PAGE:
On May 10th, the European Parliament voted not to grant EFSA discharge for 2010, but to postpone their decision until October. The Greens/EFA group has been in favour of postponing the granting of EFSA discharge, because of the recurring conflicts of interest involving its management board and scientific panels. As a shining example, the chairman of the board, Ms Banati, resigned from EFSA the day before the vote to take an executive position at industry lobby group International Life Sciences Institute ILSI Europe. In 2010, the Greens/EFA group had first drawn attention to the conflict of interest with her dual roles with EFSA and ILSI. The "revolving doors" habit seems to be still common at EFSA, which needs a real cleaning! http://www.efsa.europa.eu/en/press/news/120509.htm
The postponement of the discharge provides a good opportunity for EFSA to restore its scientific credibility if serious measures are taken to severe its ties with the industry. A first and tiny step in the right direction has been the rejection of the nomination to EFSA's management board of Mella Frewen, lobby chief at food industry lobby group FoodDrinkEurope by the EU Member States.
Despite the Danish Presidency's efforts to sway some countries towards its compromise proposal allowing more freedom for Member States to prevent the growing on their territory of a GMO crop that is allowed at the EU level (see our blog post), there is still a blocking minority against the proposal. France, UK, Germany and Belgium had indicated in a previous meeting (June 7th) that they were not ready to move, pushing Denmark to take the vote on the proposal out of the agenda of last Environment Council (June 11th) and to acknowledge that it failed. It is highly unlikely that the Cyprus Presidency will now take it over, so the proposal can be considered dead.
As Commissioner Dalli had already threatened Member States that he would resume authorising new GMOs for commercial growing if no agreement on the "renationalisation" proposal is reached, the Greens/EFA group wrote to him immediately after the Council to urge him not to proceed with new authorisations as this would only jeopardise public confidence and trust in the scientific assessment agencies and the Commission itself, and increase public protests and rejection of GMOs.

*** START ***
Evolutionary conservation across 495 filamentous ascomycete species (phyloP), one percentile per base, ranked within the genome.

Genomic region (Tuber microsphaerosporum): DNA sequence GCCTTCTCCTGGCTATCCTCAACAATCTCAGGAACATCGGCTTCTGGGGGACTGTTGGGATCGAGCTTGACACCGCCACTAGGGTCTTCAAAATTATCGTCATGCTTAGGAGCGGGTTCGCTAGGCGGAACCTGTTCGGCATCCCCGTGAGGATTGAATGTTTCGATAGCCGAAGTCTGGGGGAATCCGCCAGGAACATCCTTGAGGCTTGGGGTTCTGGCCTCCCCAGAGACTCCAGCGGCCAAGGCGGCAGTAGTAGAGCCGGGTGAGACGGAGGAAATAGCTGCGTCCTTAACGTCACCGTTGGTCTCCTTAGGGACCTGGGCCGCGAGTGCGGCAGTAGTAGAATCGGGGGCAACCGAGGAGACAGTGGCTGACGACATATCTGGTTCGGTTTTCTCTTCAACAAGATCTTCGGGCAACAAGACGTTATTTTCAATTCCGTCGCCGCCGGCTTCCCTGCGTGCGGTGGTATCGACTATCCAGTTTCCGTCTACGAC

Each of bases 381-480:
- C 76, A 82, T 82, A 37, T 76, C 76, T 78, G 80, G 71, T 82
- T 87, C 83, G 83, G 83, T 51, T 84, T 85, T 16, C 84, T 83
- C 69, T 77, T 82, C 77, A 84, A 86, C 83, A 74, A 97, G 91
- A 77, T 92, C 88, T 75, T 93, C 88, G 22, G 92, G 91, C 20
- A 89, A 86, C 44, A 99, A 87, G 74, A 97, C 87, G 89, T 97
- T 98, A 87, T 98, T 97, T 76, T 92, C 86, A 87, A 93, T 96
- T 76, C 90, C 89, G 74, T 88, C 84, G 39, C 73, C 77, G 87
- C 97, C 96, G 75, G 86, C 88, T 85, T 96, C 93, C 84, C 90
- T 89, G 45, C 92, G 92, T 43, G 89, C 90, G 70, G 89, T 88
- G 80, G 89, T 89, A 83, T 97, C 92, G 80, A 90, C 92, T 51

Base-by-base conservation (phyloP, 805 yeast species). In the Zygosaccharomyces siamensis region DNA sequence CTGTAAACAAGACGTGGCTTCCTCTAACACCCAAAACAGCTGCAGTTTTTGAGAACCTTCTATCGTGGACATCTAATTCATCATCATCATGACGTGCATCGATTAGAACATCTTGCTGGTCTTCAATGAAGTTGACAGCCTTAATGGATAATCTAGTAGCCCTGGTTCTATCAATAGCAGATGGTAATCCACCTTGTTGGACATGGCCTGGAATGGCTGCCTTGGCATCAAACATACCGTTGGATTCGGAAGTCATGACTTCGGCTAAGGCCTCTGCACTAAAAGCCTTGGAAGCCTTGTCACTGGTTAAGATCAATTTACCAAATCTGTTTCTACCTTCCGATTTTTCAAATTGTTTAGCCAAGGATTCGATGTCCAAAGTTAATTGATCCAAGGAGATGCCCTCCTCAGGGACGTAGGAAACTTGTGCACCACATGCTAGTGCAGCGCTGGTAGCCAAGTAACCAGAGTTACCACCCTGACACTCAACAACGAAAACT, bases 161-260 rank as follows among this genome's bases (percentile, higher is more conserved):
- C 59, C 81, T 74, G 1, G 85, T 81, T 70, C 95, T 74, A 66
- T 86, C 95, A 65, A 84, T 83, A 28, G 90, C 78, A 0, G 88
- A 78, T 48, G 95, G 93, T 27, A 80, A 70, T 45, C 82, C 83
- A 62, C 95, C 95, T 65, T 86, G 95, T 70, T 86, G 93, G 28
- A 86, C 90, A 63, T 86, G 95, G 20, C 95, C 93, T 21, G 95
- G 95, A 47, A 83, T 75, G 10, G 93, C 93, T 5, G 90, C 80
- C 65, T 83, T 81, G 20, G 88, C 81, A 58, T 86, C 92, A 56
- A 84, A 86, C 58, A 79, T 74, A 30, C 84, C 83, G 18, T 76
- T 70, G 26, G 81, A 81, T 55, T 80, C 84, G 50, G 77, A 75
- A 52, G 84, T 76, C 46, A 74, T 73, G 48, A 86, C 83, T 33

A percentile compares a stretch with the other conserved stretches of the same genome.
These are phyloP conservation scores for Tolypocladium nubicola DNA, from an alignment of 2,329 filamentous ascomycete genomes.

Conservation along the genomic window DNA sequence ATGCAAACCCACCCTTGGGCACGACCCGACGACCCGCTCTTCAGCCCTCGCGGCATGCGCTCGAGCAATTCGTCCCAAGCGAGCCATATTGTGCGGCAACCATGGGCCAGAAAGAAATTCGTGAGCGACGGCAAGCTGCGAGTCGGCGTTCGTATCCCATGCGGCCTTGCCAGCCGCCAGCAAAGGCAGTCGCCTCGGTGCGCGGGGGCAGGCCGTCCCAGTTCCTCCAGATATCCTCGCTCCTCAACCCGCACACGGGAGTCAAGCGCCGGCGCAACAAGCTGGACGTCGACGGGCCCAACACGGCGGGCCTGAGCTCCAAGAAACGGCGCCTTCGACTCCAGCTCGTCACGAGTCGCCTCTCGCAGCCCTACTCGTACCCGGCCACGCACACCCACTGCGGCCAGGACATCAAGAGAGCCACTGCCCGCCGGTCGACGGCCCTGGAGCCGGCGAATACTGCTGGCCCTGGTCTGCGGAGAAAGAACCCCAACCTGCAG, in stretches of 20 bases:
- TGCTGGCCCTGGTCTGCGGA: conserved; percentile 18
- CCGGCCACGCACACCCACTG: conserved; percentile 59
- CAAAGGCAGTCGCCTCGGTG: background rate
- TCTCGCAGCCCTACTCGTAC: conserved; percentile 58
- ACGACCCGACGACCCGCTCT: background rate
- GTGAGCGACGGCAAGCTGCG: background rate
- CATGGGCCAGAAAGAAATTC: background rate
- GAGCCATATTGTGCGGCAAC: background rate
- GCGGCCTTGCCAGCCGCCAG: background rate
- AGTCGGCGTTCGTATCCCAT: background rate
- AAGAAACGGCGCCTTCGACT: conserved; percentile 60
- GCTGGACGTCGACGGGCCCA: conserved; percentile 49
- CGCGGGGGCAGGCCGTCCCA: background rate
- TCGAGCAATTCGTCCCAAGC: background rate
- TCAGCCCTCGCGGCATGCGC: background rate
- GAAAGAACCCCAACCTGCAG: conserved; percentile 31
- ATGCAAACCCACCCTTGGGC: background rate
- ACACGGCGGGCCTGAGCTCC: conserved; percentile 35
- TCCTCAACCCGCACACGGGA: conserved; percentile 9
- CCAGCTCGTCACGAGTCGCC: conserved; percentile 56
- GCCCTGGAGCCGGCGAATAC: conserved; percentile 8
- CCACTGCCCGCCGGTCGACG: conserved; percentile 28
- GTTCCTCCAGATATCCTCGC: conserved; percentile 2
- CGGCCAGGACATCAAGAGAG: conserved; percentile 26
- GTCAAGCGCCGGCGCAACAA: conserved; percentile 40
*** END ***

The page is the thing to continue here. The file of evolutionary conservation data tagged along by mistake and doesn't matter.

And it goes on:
Six years after the first GMO-free regions conference in Berlin, the movement is stronger than ever and the Greens/EFA group is pleased to host the official part of the the 7th GMO-free regions conference in the European Parliament on September 5th.
Central topics of the conference this year will be the deficient risk assessment of GMOs by EFSA, the right to national bans of GMO cultivation, the upcoming seed legislation and the imports of GM soy in connection with next European CAP reform.
The day before, Tuesday September 4th, NGOs and activists will meet in the afternoon at Mundo-B.
On May 10th, the European Parliament adopted a resolution calling on the European Patent Office and the European Commission to ensure European legislation prohibiting the patenting of plant or animal breeding is respected (See GMO In(digest) 2). The resolution was jointly tabled by Members of Parliament from several parties, including Green MEPs Martin Haüsling and Margrete Auken and was adopted with a large majority. http://www.europarl.europa.eu/sides/getDoc.do?pubRef=-//EP//TEXT+TA+P7-TA-2012-0202+0+DOC+XML+V0//EN
MEPs have sent a clear and strong message to the European Patent Office that it must stop patenting plant or animal breeding. But this is only a first step against the attempts from multinational agrochemical companies to appropriate genetic resources with sophisticated patent claims, and we need to insure that the farmers’ and breeders’ rights are included in the upcoming Unitary Patent.
Although this new EU-wide patent system does not specifically deal with patents on plants or animals, Greens/EFA want to include free access to breeding material and its independent usage – including materials already patented, for farmers and breeders, in order to insure farmers and breeders retain unhindered access to genetic resources.
Following a request by the Commission after a written question from MEPs José Bové and Sandrine Bélier (See GMO In(digest) 2), EFSA reviewed the scientific content of a new study by Zhang et al., who found that so called micro RNAs from plants can regulate the expression of target genes in mammals http://www.nature.com/cr/journal/vaop/ncurrent/full/cr2011158a.html.
EFSA GMO Panel acknowledges that “GM plants in which changes in gene expression are targeted using micro RNA will need to be addressed” (information accessed via EFSA register: http://registerofquestions.efsa.europa.eu/roqFrontend/questionsListLoader?panel=ALL ). It means that this new study may indeed have consequences for risk assessments of GMOs. In a letter to EFSA, Monsanto had claimed that no new risks can be identified from this study. Meanwhile, Commissioner Dalli has not yet answered to the MEPs about what the Commission will be doing. We’re going to remind him.